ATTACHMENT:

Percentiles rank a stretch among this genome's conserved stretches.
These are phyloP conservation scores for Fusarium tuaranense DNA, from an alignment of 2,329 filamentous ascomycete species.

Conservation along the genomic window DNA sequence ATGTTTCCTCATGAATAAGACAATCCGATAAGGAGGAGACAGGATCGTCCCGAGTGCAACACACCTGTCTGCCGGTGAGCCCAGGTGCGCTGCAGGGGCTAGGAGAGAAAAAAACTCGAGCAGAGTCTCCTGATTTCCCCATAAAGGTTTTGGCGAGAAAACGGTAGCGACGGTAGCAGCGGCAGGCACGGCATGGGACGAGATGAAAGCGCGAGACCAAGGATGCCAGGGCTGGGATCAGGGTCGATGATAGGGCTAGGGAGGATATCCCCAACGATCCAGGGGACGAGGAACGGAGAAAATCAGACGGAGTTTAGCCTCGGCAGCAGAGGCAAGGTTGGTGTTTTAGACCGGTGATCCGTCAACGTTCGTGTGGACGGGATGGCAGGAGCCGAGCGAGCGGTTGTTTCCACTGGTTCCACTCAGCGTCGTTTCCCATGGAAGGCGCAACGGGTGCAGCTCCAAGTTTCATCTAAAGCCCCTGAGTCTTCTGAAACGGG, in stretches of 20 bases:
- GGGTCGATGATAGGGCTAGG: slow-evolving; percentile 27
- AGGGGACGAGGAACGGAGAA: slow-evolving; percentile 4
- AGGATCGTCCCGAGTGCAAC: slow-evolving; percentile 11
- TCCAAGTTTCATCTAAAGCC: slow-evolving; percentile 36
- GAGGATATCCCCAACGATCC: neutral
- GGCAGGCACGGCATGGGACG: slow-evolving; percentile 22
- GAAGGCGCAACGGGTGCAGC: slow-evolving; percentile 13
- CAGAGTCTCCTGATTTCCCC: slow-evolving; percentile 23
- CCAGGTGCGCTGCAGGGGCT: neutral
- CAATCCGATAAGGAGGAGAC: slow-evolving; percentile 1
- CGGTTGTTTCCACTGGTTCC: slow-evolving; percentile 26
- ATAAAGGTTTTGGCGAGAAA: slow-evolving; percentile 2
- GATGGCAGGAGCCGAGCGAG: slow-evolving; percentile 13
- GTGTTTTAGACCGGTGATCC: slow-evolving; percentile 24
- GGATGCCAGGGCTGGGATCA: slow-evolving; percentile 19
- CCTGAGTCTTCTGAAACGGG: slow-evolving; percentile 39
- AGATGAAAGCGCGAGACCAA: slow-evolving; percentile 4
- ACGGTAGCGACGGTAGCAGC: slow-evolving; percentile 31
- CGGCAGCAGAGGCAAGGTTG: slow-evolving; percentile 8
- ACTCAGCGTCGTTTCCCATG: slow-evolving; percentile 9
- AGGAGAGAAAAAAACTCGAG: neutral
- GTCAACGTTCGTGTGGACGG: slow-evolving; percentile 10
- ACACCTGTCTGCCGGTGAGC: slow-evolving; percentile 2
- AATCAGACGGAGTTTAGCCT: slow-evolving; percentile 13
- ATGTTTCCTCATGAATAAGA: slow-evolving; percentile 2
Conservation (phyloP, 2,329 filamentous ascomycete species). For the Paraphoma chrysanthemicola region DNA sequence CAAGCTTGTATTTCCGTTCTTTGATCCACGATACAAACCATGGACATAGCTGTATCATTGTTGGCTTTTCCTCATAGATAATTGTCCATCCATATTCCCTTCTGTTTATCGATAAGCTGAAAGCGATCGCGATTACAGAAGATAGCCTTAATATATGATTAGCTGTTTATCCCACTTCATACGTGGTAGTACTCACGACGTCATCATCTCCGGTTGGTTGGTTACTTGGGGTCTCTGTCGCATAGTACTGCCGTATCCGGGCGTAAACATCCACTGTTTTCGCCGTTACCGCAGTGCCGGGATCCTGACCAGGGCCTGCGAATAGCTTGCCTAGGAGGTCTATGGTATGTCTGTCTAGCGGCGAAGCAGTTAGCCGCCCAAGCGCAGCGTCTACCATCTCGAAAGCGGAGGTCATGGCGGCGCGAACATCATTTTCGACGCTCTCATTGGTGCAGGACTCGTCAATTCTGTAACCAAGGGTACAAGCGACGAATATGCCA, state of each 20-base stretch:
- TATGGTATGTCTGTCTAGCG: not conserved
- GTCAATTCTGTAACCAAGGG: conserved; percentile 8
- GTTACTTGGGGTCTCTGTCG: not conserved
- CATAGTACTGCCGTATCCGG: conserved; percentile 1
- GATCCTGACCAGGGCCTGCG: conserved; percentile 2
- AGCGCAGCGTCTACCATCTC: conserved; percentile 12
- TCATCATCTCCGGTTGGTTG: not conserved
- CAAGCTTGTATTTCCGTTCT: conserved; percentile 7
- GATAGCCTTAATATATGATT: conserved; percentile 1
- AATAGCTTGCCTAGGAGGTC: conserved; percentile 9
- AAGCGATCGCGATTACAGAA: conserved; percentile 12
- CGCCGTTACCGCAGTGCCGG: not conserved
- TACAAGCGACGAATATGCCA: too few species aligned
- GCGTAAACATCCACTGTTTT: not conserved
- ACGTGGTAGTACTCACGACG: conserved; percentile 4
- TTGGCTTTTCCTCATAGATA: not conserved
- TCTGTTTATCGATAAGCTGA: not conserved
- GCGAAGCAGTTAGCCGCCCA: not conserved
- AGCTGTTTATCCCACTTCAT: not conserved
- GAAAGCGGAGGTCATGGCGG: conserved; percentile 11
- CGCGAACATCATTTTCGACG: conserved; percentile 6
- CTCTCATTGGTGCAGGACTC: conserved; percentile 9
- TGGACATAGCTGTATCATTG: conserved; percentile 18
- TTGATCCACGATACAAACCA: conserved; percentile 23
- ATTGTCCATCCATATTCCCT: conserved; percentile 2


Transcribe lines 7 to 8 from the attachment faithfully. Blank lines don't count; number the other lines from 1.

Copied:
- TCCAAGTTTCATCTAAAGCC: slow-evolving; percentile 36
- GAGGATATCCCCAACGATCC: neutral